Steve and Marie Goode were good communicators. They shared their many life experiences. They asked a lot of questions to engage us. They showed many videos of real-life examples from around the world of “Serving Christ Beyond The Church Walls” (our camp theme): in missions, in community and in marketplace. They got us to examine scriptures about God’s heart for the poor in group study and share the results. They enlightened, stimulated, and encouraged us. It was not the humorous inspirational messages that motivated; nor the deep teaching messages that grounded; nor the revival type sessions that had people under conviction and on the carpet. It was more like engaging in a conversation with the speakers, who led us on a journey of experiencing God’s heart for the poor. It was a good piece of reflexive communications. From what I have been learning about Christian education and spiritual formation, the sessions ticked many of the boxes of effective learning.

What Next?

By the time the camp ended we were so excited we were on a wave we wanted to have another one the next year. However, we recall why we decided to do church camps every two years instead of annually: lessened interest and the opportunity for members to go on a mission trip, a silent retreat or cell holiday during the alternate year. Still makes more sense to keep that original decision intact. We now plan for another church camp with a missions component.

Simeon Poh: found faithful

Simeon Poh seated on extreme right
Simeon Poh seated on extreme right

Simeon Poh was a young man of 27, with a girlfriend, and a career in precision instruments with Timex. He was Spirit-filled and zealous for his Lord. On the way home from a mission trip to Simpang Rengam, Johor, where WRPF planted its first church, the car that Simeon Poh was in, crashed with a Johor lorry. He almost died. The neurosurgeon did two major operations on him in Tan Tock Seng hospital. A Swedish evangelist, who traveled and preached with David duPlessis, the famous Pentecostal statesman, prayed for his healing. The surgeon was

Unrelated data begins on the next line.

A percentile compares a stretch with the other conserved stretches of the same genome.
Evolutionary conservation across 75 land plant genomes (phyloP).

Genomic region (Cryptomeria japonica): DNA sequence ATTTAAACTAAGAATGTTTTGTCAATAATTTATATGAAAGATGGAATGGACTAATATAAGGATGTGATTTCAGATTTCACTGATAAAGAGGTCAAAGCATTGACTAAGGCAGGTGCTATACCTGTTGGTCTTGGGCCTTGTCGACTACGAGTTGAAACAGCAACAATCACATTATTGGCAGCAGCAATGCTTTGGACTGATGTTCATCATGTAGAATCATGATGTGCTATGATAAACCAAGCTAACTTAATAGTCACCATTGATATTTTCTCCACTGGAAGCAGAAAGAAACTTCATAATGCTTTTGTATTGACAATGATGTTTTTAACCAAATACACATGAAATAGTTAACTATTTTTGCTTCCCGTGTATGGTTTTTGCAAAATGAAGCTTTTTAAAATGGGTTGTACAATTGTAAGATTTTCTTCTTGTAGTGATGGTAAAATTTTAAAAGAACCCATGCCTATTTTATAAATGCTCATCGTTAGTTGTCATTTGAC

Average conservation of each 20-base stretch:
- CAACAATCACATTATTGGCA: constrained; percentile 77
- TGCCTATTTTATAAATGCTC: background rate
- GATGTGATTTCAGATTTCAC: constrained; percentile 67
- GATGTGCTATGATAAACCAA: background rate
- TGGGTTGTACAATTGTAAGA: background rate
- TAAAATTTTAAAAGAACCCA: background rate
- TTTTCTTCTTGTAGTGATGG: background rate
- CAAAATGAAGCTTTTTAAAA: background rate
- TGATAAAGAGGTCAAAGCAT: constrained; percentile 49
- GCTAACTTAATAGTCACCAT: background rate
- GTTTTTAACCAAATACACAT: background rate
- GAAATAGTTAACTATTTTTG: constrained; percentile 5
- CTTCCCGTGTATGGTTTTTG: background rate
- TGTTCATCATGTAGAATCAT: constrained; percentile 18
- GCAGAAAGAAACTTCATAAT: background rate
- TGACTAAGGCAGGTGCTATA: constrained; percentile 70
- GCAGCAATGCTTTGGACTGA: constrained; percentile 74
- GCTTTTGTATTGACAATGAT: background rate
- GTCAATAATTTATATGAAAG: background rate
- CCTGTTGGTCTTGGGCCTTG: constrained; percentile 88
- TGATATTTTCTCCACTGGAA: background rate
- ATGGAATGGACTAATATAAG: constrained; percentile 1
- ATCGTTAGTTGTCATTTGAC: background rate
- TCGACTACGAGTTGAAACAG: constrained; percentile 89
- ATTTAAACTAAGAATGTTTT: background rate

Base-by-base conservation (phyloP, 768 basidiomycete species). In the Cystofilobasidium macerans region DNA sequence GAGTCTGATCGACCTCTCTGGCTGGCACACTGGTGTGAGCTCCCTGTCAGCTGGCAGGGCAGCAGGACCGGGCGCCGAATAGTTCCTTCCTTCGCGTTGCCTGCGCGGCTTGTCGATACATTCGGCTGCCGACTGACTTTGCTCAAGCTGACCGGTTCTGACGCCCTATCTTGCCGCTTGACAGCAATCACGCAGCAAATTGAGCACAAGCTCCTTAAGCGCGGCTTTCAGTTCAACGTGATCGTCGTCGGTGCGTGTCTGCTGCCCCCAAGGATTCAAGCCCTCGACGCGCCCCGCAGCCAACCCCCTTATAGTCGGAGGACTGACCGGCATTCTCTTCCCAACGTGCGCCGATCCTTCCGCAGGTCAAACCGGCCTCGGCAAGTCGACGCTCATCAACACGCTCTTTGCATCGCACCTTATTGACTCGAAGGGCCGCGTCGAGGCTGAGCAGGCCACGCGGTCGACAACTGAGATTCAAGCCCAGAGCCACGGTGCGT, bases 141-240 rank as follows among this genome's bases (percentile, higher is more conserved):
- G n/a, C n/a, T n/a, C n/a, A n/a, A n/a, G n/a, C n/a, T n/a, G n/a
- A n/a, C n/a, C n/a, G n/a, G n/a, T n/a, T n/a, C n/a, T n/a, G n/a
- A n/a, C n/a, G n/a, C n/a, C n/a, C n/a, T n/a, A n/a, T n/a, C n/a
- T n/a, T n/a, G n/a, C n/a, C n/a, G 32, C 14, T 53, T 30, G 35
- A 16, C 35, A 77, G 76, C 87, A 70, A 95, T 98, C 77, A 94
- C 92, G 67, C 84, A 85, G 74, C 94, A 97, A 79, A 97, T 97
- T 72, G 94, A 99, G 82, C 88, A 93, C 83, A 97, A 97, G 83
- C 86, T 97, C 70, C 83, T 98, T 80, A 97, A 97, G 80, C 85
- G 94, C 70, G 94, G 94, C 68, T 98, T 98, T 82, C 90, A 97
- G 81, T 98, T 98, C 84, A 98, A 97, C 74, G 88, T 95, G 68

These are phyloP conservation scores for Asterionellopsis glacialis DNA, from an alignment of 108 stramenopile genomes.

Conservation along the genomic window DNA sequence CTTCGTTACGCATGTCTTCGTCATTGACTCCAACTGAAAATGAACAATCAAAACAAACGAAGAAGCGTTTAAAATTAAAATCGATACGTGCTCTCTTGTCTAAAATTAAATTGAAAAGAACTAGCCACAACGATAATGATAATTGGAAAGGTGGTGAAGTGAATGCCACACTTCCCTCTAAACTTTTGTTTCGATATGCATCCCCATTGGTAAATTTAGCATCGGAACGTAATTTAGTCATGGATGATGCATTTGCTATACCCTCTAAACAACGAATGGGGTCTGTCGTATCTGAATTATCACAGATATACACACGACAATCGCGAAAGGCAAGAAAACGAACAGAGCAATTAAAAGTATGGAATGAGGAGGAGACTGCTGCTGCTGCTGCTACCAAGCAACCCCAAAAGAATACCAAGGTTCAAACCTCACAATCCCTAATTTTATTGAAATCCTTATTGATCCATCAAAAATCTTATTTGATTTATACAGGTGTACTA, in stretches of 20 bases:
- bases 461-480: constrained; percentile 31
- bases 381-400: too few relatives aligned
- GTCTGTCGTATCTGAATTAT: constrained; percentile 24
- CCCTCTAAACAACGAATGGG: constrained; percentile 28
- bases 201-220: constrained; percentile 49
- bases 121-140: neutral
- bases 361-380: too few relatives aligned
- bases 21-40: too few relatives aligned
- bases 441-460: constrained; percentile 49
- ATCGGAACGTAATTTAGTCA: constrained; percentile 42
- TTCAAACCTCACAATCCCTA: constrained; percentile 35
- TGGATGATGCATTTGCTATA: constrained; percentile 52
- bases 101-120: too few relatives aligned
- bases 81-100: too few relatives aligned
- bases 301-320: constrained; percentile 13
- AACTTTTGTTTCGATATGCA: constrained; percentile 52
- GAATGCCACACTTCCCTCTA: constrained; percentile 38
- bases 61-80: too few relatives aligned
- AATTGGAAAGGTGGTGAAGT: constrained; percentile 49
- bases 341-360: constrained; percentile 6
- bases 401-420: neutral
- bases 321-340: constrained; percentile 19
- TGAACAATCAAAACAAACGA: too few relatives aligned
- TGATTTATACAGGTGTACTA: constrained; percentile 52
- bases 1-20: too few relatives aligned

Simeon Poh at 65
Simeon Poh at 65

surprised at his accelerated and remarkable recovery. Though his physical co-ordination deteriorated, and his personality,  somewhat altered, he was independent, and able to go anywhere he wanted unaided. He still loved his Lord.

Yeo Hiap Seng compassionately gave him work for many years. Then he was graciously hired to clean our church premises for the last 14 years. Friday was his last day of work. He has been thorough, diligent and faithful in his duties, often going beyond what was required of him. His example of a faith that endures setbacks and hardship will encourage many. He could have been a bitter man. He could have turned his back on Christ. Instead, he still loves and serves his Lord.

Simeon will receive due honor on that Day when Jesus comes.  May the Lord, watch over him and bless him with good health and meaningful ministry in the years to come.